Winter Farm Update

 

CONTENTS

  • farm update
  • goals for 2016
  • thank you for all who volunteered in 2015

 

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Clockwise: quail eggs, silkie eggs, Mixed Americana eggs, English leghorn (white), RI Red (brown)

 

  • I now have more eggs than I know what to do with (and more kinds) since a whole new batch of chickens began to lay their first eggs in January.   What great timing (I’m joking)!   Yet another lesson to learn for future years.  “Winter = low sales & high costs.  Don’t hatch chicks in the summer, otherwise you’ll spend all this money feeding them and protecting them from the cold, and they wont produce until January when the lack of daylight hours will reduce their egg output, and when there are no customers!” Duh…

Otherwise, all is well at the farm.   During the snow storm and cold snaps we got, the goats prefer the barn, while the Emu’s chose to stay outside at all times.  In fact it took 12  inches of snow before they finally gave up and came in the barn.

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I kept telling them that if they didn’t move, they’d be under snow by the morning.  

 

I’m glad I didn’t wake up to Emu Snow Men.  When it stops snowing, they are back outside, zipping like snowmobiles across their pen.   The chickens are somewhat chicken when there’s snow outside.  They choose to stay in the barn,  trudging back and forth with poor posture and some weak cooing to express their misery.  The ducks, they just don’t know any better than to continue to waddle and be happy.   Even if it means resting every 10 inches as they sink into the snow with every step.   It’s sort of a stop and go parade out of the barn.

I got a pleasant reminder that the days are now growing longer.   After taking a two month hiatus the ducks have begun to lay again, now sensing the longer days yet to come.  Also, one of my hens has already been trying to brood (nest), pecking at me when I collect her eggs.  And yeah, by the time Spring rolls in the goats and Emu’s are going to be of courting/mating age.  Yeah, there’s going to be a lot of action at this farm.   Oh boy.

The lazy days of winter are now over – seeding starts in two weeks.   Everyday when it’s too cold, snowy, or wet, I must spend doing indoor projects.   A walk-in cooler, a washing station, and a mobile chicken coop must be built (from scratch).  A manure spreader needs significant repair and the greenhouse needs to be completed.  The fields have to be amended with compost and other organic compounds.   Over 8,000 seeds need to germinate.  All before April, or May.

But I look forward to my second year of farming, and with your continued support I think I will be able to reach these goals for 2016!

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always watching me feed my ducks some grain, just hoping that I’ll be won over by her cuteness to offer her a handful… I try not to…

2016 Goals

  • triple my sales income by doubling my CSA customer base and expanding into two good farmer’s markets
  • build infrastructure – chicken coop, walk-in cooler, washing station, greenhouse
  • grow more varieties, especially of tomatoes and melons, and lots more of them!
  • maintain a consistent production of diversified eggs – chicken, quail, and duck – year-round
  • lower my high costs of buying certified organic grain by supplementing my bird’s diet fresh pasture and kitchen scraps – to that end, my goal is to find a bakery or restaurant (or network of families?) willing to supply me consistent vegetable and food scraps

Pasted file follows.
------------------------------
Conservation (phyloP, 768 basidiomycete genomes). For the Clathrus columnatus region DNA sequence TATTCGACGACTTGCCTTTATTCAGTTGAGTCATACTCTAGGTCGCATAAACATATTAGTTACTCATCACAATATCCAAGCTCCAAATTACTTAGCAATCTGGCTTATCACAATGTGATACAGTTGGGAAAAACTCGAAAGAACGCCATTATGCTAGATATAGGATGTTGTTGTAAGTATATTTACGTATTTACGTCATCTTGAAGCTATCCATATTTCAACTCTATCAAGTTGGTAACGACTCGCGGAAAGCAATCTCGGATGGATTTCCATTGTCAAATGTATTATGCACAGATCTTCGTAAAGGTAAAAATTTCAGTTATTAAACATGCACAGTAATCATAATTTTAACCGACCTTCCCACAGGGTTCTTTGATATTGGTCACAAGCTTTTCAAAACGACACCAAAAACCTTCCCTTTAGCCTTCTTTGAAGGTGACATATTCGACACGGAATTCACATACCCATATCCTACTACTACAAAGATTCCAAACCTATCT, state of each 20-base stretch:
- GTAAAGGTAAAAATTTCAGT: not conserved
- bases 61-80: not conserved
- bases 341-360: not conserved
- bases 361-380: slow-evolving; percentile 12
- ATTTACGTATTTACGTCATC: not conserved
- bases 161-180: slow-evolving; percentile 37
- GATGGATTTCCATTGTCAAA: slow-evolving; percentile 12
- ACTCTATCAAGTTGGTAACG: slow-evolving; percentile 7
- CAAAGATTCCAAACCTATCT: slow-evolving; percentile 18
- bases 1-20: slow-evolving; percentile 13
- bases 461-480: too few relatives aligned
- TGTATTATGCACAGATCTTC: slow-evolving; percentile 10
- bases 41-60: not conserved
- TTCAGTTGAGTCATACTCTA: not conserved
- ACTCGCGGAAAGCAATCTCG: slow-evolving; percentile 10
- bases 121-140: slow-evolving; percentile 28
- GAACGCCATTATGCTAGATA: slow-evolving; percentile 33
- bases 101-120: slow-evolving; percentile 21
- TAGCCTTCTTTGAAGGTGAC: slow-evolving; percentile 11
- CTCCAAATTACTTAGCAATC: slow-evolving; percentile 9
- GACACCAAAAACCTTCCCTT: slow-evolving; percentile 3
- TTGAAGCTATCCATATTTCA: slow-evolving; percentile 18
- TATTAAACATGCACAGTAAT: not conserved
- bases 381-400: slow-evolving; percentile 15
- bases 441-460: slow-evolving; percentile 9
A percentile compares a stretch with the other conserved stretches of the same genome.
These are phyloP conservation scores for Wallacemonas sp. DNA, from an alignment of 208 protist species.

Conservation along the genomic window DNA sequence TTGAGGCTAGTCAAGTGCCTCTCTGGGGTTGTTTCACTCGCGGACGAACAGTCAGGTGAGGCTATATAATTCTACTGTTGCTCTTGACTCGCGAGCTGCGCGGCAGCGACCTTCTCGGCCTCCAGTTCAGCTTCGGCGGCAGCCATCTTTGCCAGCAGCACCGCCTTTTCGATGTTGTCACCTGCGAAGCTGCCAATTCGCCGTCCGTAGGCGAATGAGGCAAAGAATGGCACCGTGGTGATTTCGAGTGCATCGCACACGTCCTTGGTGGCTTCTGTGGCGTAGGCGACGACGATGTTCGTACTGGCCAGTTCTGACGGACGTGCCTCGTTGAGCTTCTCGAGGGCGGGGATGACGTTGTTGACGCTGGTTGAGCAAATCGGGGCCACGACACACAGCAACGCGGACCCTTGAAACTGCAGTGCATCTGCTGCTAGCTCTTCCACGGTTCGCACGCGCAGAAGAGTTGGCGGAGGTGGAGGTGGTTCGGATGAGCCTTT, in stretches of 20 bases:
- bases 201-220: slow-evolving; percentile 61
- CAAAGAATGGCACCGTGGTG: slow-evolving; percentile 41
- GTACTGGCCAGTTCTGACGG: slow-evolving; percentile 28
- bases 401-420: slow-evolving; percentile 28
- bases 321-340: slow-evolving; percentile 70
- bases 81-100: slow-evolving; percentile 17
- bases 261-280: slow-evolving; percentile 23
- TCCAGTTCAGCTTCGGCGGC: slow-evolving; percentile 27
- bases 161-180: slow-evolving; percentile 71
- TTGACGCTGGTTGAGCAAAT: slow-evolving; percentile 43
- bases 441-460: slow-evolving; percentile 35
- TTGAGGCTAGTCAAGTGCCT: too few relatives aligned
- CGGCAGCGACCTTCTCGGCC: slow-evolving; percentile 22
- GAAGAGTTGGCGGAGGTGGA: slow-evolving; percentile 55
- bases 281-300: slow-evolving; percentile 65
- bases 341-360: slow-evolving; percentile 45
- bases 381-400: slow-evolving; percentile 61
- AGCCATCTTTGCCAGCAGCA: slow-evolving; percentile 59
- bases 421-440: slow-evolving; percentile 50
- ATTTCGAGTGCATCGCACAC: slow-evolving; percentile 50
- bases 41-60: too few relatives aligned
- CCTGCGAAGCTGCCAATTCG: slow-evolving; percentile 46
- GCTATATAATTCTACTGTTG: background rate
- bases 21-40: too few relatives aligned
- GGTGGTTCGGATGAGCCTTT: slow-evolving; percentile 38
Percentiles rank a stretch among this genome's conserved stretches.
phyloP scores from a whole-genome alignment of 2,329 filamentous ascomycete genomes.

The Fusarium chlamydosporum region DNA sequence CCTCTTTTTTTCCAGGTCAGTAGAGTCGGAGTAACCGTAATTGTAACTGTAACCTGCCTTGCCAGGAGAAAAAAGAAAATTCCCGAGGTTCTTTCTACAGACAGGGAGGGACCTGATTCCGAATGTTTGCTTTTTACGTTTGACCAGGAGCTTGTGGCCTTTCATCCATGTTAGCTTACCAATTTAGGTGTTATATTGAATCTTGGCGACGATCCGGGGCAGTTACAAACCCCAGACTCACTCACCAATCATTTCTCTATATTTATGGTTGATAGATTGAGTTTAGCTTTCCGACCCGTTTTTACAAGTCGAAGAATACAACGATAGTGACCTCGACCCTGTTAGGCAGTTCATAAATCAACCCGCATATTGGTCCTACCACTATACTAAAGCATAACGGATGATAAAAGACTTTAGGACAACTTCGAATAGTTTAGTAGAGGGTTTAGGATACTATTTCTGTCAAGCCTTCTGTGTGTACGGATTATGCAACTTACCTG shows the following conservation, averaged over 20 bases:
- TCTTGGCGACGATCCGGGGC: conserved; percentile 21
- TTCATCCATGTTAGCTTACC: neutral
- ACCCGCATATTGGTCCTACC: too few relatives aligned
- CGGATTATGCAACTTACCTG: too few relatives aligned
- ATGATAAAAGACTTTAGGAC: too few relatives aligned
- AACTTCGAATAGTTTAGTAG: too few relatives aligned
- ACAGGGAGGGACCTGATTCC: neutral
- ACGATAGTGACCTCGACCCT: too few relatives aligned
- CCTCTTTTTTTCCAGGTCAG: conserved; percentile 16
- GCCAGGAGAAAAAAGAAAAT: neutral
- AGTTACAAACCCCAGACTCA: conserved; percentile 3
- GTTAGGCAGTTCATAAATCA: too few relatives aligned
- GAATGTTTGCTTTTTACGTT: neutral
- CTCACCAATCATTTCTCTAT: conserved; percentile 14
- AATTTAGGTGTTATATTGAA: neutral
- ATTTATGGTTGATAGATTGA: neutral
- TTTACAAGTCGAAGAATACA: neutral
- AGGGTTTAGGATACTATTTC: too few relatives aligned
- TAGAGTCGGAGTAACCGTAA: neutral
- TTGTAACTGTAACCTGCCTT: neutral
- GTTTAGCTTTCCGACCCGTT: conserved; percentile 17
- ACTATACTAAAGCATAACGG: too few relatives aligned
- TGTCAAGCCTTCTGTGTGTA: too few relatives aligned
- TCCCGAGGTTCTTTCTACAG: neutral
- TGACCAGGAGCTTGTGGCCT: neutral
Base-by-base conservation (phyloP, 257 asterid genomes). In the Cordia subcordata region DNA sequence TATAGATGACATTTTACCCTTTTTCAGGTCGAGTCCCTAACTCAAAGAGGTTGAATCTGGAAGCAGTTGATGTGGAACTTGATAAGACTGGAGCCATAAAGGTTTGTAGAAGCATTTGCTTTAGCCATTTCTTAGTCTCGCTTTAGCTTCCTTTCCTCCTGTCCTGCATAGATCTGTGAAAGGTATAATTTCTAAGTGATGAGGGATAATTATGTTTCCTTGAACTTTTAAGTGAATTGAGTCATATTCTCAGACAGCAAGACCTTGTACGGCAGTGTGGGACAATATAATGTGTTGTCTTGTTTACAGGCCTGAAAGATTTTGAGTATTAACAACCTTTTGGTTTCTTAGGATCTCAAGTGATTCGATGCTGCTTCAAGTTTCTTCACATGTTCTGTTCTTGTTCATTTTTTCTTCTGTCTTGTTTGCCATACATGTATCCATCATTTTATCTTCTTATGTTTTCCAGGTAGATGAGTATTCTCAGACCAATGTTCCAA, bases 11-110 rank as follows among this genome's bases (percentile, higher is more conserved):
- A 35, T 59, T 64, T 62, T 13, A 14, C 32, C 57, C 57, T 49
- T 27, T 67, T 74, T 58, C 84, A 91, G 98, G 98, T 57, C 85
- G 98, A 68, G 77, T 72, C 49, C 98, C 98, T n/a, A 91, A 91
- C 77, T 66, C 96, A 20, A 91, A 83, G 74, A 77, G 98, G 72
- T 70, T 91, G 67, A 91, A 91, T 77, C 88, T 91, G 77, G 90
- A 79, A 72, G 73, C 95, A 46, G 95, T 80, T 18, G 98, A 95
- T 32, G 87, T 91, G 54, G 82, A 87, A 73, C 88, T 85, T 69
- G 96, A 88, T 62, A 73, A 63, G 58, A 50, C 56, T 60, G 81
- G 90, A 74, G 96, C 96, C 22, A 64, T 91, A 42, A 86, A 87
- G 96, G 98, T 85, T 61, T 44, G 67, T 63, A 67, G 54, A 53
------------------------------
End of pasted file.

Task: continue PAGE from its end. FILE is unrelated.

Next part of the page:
• introduce new produce – horseradish, okra, popcorn, culinary herbs, habanero & poblano peppers, ground cherries, paste tomatoes, fava beans, and pumpkins
  • continue relationships with Grassroots International, Providence Youth Student Movement, Teoma Massage Works, and Environment Justice League of RI, and add on 2 – 3 new organizations/businesses to our network
  • expand CSA drop-off sites into Roxbury, Cambridge, and Dorchester
  • support our social justice partners by hosting fund-raisers or donating my produce
  • learn from elders from the Cambodian Society of Rhode Island who will be volunteering on the farm and building a Khmer-style garden
  • continue to search for employees/colleagues/partners who can help carry the weight as well as expand the vision of Movement Ground

Thank you to the 50+ people who volunteered!

From helping with seeding and weeding to opening up new farmer’s markets to helping with blog entries and research, this has helped put the food and the farmer where they belong – as part of a community!

Just writing this list has comforted me so much.  Thank you.

Michio & Melody Ishihara * Emiko Ishihara * Mateal Lovaas – Ishihara *  Rachel Miller * Mimi Budnick * Sara Mersha * Gladys Gould * Shannah, Dante, Omar Luna-Kurland * Martha Yager * Kathy Lessuck* Sarath Suong * Mr. and Mrs. Suong * Sarah Bernstein * Adeola Oredola * Anim Yeboah * David Conner * Dania Flores * Matt Feinstein * Chung-Wha Hong * Sandy Wright * Judy Khy * Stanley Mui * Lydia Simas * Rachel Meketon * Dimple Rana * Pitu Sim * Michael Wojcicki * Veasna Chan * Todd Courson * Glynn Lloyd * Elaine Tsang * Jose David * Dave Jenkins * Matt White *  Daniel Kamen * Dee Wojcicki * Matt Anderson * Andrew Bumila * Cynthia Marie Espinosa * Teo Corley *  Andie Janota *  New England Sustainable Farming Project * Charlie Chhum * the EJ League crew (Bolu Taiwo, Elizabeth Onamiye, Angela, Kayla) * Theary Voeul * Saroeup Voeul *

Special Thanks to my Coordinating Crew (Judy Khy, Sarath Suong, Sandy, Wright, Dimple Rana, and Elaine Tsang) and to our CSA drop-off sites (Providence Youth Student Movement, Teoma Massage Works, Grassroots International, and Revere City Hall).

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A very peaceful winter =)

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